- The Study of Satan ( Demonology) The Bible describes Satan / the devil very seriously, he does have a terrible force, in the Book of Revelation writes symbolism "beast out of the sea" and so forth that illustrates the power it has. However, the devil does not always come as a frightening figure, but it also comes with a compelling figure in persuading. Genesis clearly shows that the serpent came with a polite attitude to Eve - not in a way that is scary - and the two engage in a discussion. Satan is recorded in the Bible has the power, she can master the human, but the power of the devil is not nothing compared to the power of God.... [tags: the devil, religious beliefs, the Bible]
3684 words (10.5 pages)
- The Book of Mormon is the guide to the life of Mormons. It is the continued revelation from God that serves as a witness to the truths in the Bible and to the divinity and teachings of Jesus Christ (The Church of Jesus Christ of Latter Day Saints, 2016). This book answers questions of it followers that may come across during their lifetime. Just like the Bible is a holy book written in the times of living in Israel, the Book of Mormons is the ancient data of God’s teachings, written by its prophets in America, these two holy books will usually sit side by side in the church.... [tags: Jesus, Christianity, Bible, Gospel]
703 words (2 pages)
- Context of the Bible Book: The book of Genesis begins with the creation of the earth and all the living things upon it. It continues on The story of Joseph and his family, which spans nearly fourteen full chapters, is well crafted and highly detailed. “Unique, too, is the somewhat secular mold in which the [Joseph’s] biography is cast. The miraculous or supernatural is conspicuously absent” (Sarna 211). The story is embodies the very best parts of literature. And, in fact, is not overtly theological.... [tags: Bible, Summary]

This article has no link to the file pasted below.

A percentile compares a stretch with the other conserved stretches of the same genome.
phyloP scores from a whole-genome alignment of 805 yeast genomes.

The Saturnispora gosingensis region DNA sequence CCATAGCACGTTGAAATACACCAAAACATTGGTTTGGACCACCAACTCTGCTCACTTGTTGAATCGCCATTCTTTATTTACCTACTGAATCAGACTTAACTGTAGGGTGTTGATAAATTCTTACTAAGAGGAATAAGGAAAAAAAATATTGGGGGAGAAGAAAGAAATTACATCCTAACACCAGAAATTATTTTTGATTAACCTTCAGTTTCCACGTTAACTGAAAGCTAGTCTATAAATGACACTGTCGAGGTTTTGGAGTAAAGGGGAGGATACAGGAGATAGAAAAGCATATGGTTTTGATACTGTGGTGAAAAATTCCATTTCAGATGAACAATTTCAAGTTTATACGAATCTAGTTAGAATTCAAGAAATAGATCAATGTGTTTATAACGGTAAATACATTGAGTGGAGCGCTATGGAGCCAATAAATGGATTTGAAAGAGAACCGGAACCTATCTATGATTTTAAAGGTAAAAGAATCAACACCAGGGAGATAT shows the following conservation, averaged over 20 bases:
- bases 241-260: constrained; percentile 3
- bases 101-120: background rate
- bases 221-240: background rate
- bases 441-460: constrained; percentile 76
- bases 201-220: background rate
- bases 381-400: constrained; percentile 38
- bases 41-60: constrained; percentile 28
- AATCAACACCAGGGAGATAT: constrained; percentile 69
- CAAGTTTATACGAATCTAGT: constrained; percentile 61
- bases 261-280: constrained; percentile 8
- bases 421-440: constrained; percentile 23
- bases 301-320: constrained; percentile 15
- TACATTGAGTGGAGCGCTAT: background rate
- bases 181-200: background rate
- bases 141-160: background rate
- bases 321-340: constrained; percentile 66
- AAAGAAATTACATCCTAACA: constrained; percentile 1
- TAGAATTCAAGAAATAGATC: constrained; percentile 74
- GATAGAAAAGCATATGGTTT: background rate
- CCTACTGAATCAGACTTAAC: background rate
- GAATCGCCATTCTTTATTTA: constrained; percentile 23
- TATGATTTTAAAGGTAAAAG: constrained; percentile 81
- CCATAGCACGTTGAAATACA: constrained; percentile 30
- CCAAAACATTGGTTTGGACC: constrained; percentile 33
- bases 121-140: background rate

956 words (2.7 pages)
- Often times when people are in pain they ask what they did to deserve it. Whether this be by asking God or others around them, people generally want a reason as to why they must carry an extra burden compared to others. Many people believe that suffering is an effect of behaving badly, such as in the ideas of karma and the retribution doctrine. Others, however, believe that everyone suffers, and it is just a normal part of life that helps people to grow and mature. In the book of Job in The Bible, Job experiences suffering through the loss of his material possessions but he does not question God’s reasoning.... [tags: Book of Job, Suffering, Satan, Book of Revelation]
1352 words (3.9 pages)
- The Transfiguration The transfiguration as recorded by Matthew, states: “After six days…” (Matt. 17:1). When Mark wrote about this same event he also said, “After six days…” (Mark 9:2). However, when Luke told the story, he said, “After about eight days…” (Luke 9:28). Seemingly, there are folks who read the Bible for no purpose other than to search for flaws. Of course, there are no mistakes in God’s Word; nonetheless, there are those who have attempted to discredit the Bible’s message and they have used these verses, concerning the number of days, to support of their claim of a discrepancy.... [tags: New Testament, Jesus, Moses, Bible]
759 words (2.2 pages)
- Suffering and The Book of Job Life is difficult. "Suffering...is not an exception to the human condition, it is the human condition" (Gomes 405). The question of why life can be unjustly cruel is asked today and has been asked since the beginning of time. And where is God in the midst of hardship. Is He non-existent, as the pagan statement, "It's Chance alone that moves and rules our lives" implies (Neiman 442). Or is God only partially in control of situations, as Harold Kushner concludes, writing, "there are some things God does not control" (462).... [tags: Holy Bible Book Job Essays]
959 words (2.7 pages)
- The Book of Job: An Attempt to Justify the Actions of a Omnipotent, Childlike God The Book of Job from the Old Testament is a story in which an attempt is made by the Hebrew author to justify the unjustifiable actions of a seemingly malevolent god. The questioning by Job as to why the "good" must suffer is induced by a childish challenge, put forth by Satan and accepted by God, to test the loyalty of Job toward God. The uncharacteristic actions of a supposedly omni benevolent God must be justified in the eyes of his followers, and in the process of doing so, God is made to look like nothing more than an omnipotent child.... [tags: Holy Bible Book Job Essays]
1252 words (3.6 pages)